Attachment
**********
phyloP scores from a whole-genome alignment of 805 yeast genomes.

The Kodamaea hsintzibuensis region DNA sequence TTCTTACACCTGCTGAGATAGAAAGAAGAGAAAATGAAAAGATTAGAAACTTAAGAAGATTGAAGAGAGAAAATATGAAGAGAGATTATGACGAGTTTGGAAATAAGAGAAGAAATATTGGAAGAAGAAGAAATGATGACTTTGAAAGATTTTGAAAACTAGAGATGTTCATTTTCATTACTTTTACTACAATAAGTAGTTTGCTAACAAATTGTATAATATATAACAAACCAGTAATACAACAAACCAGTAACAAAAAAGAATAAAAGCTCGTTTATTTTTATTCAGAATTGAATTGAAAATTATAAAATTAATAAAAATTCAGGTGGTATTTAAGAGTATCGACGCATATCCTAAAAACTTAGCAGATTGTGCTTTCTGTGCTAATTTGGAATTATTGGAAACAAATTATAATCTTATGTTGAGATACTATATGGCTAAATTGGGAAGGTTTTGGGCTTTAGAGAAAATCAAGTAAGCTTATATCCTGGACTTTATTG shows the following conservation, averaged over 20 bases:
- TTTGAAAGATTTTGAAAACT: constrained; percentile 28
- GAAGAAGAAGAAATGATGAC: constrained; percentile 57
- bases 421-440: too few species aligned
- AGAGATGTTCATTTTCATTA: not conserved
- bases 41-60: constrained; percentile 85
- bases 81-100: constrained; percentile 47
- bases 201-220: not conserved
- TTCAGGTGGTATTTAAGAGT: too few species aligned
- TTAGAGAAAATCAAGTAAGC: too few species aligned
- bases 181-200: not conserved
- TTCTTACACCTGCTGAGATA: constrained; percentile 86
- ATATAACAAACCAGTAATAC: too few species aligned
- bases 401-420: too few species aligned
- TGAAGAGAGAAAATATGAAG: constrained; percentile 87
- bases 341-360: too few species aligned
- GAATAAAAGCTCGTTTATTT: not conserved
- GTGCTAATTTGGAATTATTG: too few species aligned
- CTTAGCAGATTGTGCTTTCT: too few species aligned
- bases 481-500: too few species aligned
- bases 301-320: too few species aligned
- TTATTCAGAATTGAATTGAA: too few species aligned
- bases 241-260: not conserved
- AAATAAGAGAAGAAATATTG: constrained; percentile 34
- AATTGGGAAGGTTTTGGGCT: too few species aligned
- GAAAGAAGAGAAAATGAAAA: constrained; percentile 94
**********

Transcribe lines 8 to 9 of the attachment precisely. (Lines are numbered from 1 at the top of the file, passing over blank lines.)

- bases 81-100: constrained; percentile 47
- bases 201-220: not conserved